ATC 4593

Stone also attended a number of Multiplex functions and wore some training gear with the Multiplex name on it. She was paid a total of $2,919 by DDS in monthly instalments under her sponsorship arrangement with that company.

The period since the year of income

60. Because of her fear of exacerbating her injuries, Ms Stone did not compete in local or overseas competitions, including the World Cup after the year of income. She continued to receive funding under the Olympic Medal Incentive Scheme, and received direct assistance from Athletics Australia as part of the Olympic Athlete Program. She received benefits, but no payments, from the Queensland Academy of Sport athlete squad program and continued to make a number of personal appearances (17 in all) but was paid only in respect of one of them.

61. However, Ms Stone competed in a local athletics meeting in August 2000 and in the Olympic Trials in August 2000. She was placed second in each. They were the minimum meetings she could attend to qualify for the Olympic Games. Ultimately, she competed in the Olympic Games, but her performance was hampered by injury and she was placed only seventeenth. She has neither seriously trained, nor competed, since the Olympic Games in Sydney. During those Games, she received $3,400 from the Australian Olympic Committee, being a daily allowance. She also received amounts paid to her under the Olympic Team Membership Agreement, which were said to be reimbursement for part of the costs and expenses incurred in preparation for participation in the Olympic Games.

62. She continued to receive sponsorship benefits from ASICS and Multiplex until the end of June 2001 and made a number of appearances for which she received no payment.

Ms Stone's position with the Queensland Police Service

63. Throughout the whole of the period described above, Ms Stone continued to be employed full time with the Queensland Police Service. In the 1995 year, she was an investigating officer in the Missing Persons Unit. At various times she undertook training courses that were intended to further her career. She transferred in May 1997 to the Queensland Police Academy Training and Education Department, on the Constable Development Program, where she was responsible for marking assignments of police personnel completing that program and assisting in the redesign of the program training packages.

64. The Queensland Police Service maintained a ``Sporting Leave Policy''. At relevant times, that policy permitted consideration to be given for leave for training or taking part in sporting events. Leave so granted was paid. The policy provided that, subject to Police Service requirements, a maximum of seven calendar days per year might be granted to any officer selected as a competitor in an Australian State or national team. Ms Stone received paid leave in various periods, although some of it might have been recreational leave.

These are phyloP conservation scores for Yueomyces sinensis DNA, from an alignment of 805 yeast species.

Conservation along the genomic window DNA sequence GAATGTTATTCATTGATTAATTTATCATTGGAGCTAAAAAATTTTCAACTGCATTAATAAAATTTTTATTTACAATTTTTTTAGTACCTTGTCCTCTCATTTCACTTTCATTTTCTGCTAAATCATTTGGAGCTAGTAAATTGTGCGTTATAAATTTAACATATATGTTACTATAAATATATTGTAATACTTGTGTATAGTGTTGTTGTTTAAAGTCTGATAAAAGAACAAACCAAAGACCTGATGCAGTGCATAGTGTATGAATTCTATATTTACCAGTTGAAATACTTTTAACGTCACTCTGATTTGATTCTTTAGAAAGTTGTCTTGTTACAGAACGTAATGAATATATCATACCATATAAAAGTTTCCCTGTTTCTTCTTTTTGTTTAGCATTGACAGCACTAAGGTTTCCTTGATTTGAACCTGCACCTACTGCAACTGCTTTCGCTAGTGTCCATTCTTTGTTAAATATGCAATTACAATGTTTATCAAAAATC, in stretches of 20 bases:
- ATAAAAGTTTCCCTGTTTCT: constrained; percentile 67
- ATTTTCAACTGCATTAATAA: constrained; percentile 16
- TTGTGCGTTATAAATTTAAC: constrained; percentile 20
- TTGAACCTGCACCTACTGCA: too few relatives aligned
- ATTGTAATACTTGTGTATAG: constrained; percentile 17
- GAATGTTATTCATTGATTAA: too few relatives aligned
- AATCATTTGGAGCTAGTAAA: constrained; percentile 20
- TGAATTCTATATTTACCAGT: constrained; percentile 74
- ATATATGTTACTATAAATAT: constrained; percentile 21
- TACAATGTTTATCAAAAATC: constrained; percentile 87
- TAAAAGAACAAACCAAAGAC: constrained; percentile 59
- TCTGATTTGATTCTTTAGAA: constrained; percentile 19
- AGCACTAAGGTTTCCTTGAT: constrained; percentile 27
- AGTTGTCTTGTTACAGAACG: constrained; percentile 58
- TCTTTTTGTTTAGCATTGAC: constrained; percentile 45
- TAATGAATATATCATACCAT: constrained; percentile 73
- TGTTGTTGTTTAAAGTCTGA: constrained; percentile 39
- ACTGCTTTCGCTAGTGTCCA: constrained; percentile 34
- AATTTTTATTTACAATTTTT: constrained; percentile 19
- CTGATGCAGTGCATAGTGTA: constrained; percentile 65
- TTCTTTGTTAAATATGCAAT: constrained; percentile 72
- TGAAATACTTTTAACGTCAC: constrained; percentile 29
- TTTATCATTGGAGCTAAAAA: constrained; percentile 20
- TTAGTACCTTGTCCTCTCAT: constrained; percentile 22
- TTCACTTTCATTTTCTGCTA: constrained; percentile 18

65. From 26 June 1995 to 4 July 1995, Ms Stone was granted leave in order to compete in the 1995 World Championships. On 17 June 1996, she was granted further leave to attend the 1996 Atlanta Olympic Games. She had further leave in the period from 14 July 1997 to 13 August 1997 to enable her to attend the 1997 World Cup, and from 27 August 1998 to 24 September 1998. Under the relevant industrial award, she was entitled to flexi leave as well as recreation leave and sporting leave and this gave her some flexibility with her training. She did not, at any relevant time, take leave over and above that available to her under the award.

66. In July 1997, Ms Stone commenced a course of legal studies, a prerequisite for promotion to the rank of sergeant. She completed Policing 1 on 21 November 1997 and was advised in 1998 that she had completed all the requirements for promotion to the rank of Senior Constable. She was promoted to that position with the Queensland Police Service on 1 July 1998 and continued in that position during the year of income. As a Senior Constable she earned $39,832 per annum. In the year of income she continued with the Constable Development program working two days at the Academy and the balance of the week at home.

67. From 11 October 1997 until 2 February 1998, Ms Stone only worked part time at the Queensland Police Academy. It was the only time she worked other than full time. During that time, she successfully completed her course in Legal Studies. She was also undergoing

ATC 4594

rehabilitation from surgery during the period and did not compete in any athletics competition.

68. Ms Stone was pressured to resume full time employment and did so, although she was able to arrange her duties so that she worked two days a week in the office and was able to complete the remainder of her workload from home. This flexibility enabled her to work at her javelin training as well as undertaking her full workload.